2015 Distinguished Alumnus: Michael Code ’67, Real-World Problem Solver


In a classic story of humble beginnings, human potential and hard work, lawyer Sarah Hudson ’00 uncovers the passion that fuels our 2015 Distinguished Alumnus in Law, the Honourable Michael Code ’67.

Now a sitting judge of the Ontario Superior Court of Justice in Toronto, the Honourable Mr. Justice Michael Code ’67 has had a career as rich as any lawyer could hope for. Although he had no premonition or inkling of a legal career during his school days, the foundation for his success was established early on. The young boy who studied hard and gave 100 percent at sports became a law student who articled twice (with the Defence and the Crown) because he wasn’t satisfied he was ready for practice after just one set. In time, he became a lawyer, law professor, and judge defined by his tireless work ethic and dedication to the law. For these reasons the SMUS Alumni Association selected him as the 2015 recipient of the Distinguished Alumni award.

Michael came from the prairies to University School with his brother in 1958. He was 8 years old – the youngest in the school. School patriarch Reg Wenman had helped piece together bursary support for the brothers to attend as boarders – an opportunity Michael has not forgotten or squandered. Although the school suffered hard times after the war – with too few students and too little money – Michael remembers the leadership of J.J. Timmis and the advent of wonderful teachers, in particular Rob Wilson, Carey Creek, Nick Prowse, Ian Mugridge and Peter Caleb. These familiar figures have shaped the school SMUS is today and who, as Michael recounts, made their impression on him as well. With their arrival, the environment transformed from a militaristic boys’ school (complete with rifle practice in the quad and rounds in the boxing ring!) into a dynamic place of learning, strong in both academics and athletics. Today SMUS is a much larger school, with greater resources, diverse courses and more plentiful extra-curricular offerings than existed in Michael’s time, but he says that “the same emphasis on good character, loyalty and hard work in sports and in studies remains.”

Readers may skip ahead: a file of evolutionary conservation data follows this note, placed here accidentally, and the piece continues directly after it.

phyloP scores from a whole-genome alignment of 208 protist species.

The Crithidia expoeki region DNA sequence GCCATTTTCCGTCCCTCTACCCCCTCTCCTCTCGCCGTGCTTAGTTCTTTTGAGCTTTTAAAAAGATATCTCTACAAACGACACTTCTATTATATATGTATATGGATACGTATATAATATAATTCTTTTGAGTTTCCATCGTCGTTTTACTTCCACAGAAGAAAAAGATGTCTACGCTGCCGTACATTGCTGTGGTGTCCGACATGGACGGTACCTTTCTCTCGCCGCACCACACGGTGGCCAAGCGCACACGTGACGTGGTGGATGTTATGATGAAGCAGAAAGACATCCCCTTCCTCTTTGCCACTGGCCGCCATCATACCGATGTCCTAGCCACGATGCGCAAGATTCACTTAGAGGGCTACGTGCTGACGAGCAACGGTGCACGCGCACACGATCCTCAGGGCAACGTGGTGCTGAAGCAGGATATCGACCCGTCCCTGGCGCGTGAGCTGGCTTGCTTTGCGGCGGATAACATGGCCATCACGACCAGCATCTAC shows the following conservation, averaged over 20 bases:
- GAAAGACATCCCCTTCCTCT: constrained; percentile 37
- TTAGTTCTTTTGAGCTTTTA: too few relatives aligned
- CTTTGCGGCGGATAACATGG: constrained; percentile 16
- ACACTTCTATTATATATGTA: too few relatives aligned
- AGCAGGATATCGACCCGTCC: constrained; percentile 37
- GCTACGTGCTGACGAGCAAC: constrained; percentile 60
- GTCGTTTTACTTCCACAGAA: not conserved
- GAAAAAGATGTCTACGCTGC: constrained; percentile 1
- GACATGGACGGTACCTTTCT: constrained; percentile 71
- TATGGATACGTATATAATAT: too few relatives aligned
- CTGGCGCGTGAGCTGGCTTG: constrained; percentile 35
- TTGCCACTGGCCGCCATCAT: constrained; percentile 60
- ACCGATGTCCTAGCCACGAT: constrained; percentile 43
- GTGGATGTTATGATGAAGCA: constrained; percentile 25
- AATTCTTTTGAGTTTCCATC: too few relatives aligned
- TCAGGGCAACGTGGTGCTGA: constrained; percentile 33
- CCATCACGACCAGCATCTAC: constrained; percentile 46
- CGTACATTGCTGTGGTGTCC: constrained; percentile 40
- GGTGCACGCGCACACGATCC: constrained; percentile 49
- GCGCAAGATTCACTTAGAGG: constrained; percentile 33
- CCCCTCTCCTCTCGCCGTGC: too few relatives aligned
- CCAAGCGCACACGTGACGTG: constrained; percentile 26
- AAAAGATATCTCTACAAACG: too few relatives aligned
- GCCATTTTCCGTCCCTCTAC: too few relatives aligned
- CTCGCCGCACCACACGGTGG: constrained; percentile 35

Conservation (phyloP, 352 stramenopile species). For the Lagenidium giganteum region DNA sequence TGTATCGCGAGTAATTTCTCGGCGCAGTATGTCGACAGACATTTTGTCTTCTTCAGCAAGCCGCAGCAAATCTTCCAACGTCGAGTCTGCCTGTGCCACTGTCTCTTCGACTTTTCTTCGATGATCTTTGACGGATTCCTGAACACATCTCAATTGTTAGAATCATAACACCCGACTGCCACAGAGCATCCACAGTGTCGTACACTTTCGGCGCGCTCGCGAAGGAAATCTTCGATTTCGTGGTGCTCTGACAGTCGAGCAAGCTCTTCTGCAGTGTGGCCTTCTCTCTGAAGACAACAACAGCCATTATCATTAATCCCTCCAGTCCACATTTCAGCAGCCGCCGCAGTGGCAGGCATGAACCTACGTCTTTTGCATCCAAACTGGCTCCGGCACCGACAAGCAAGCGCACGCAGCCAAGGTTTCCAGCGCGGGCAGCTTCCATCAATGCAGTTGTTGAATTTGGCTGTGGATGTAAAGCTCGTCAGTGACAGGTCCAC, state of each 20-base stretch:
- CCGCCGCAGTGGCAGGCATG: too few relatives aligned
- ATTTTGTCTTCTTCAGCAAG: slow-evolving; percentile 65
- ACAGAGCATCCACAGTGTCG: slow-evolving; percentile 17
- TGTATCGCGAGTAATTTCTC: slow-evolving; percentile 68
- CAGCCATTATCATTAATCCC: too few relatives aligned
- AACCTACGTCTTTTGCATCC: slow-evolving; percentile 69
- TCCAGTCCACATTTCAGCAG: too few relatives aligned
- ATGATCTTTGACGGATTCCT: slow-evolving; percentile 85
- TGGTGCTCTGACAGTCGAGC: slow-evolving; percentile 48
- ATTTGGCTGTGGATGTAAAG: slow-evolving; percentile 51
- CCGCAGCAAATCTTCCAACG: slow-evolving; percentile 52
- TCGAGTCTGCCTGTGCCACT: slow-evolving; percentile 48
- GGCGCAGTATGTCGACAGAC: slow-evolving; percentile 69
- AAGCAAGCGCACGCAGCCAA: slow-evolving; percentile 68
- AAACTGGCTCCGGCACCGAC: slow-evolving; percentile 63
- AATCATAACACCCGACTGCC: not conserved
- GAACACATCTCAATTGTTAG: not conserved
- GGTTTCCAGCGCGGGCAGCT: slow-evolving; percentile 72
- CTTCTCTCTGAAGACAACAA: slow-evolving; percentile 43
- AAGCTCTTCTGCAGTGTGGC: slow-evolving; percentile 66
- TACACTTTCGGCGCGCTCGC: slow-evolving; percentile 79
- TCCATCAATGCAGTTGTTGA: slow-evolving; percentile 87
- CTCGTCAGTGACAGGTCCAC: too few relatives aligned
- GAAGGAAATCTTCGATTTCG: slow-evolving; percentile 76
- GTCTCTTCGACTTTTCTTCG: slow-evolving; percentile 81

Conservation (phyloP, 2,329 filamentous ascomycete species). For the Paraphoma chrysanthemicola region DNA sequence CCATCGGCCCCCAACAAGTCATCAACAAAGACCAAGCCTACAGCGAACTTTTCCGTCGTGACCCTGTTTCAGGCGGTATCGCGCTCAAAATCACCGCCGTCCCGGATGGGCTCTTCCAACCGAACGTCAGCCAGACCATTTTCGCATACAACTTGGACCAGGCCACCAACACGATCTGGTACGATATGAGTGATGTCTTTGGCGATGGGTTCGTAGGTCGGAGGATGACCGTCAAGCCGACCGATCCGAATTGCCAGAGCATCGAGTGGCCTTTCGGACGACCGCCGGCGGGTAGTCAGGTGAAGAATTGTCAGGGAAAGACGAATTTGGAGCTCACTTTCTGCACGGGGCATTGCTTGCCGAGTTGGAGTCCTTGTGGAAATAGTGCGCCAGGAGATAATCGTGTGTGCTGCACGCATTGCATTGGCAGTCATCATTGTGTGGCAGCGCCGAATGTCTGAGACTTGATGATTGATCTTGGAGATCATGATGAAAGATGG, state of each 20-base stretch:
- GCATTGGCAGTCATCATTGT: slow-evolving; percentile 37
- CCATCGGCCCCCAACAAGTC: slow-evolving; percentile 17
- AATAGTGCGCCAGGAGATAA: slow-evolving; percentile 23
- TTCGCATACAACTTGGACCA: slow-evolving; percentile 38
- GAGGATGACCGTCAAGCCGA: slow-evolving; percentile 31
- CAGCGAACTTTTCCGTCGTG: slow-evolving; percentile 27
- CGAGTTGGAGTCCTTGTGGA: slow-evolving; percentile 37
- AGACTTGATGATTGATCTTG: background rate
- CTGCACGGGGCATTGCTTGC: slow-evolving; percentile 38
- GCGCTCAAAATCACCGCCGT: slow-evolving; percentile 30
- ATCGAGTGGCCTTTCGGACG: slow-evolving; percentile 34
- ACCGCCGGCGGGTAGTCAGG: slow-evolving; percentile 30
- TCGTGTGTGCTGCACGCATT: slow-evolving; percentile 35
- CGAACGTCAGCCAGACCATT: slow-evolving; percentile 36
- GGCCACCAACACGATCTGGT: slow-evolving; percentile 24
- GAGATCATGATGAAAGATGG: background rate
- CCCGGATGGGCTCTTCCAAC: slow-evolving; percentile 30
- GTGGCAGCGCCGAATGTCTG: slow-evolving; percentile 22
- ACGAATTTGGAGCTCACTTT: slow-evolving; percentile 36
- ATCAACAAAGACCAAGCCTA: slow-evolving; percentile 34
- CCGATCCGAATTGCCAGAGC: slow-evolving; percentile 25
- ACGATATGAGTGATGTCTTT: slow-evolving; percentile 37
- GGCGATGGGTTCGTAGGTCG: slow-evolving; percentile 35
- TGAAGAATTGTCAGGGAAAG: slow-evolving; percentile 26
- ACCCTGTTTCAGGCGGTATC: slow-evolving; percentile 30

After graduating from University School in 1967, Michael attended Atlantic College in Wales to take his A levels before returning to Toronto to take the first of three degrees at the University of Toronto (U of T). Following three years of an undergraduate English literature degree, Michael remembers feeling the urge to have a greater connection with the day-to-day workings of the world and people’s lives. It was ultimately this instinct that drove him to law. He applied to only one law school – U of T – and was accepted. He fell in love with the subject and the place he studied it. Michael’s connection to the U of T Faculty of Law includes two degrees (Bachelor of Laws in 1976 and Master of Laws in 1991) and two decades of teaching. It was his last post before his appointment to the bench. In 2005, Michael left private practice and was appointed Assistant Professor of Law, spending a number of years teaching, conducting research, writing, and focusing on policy work.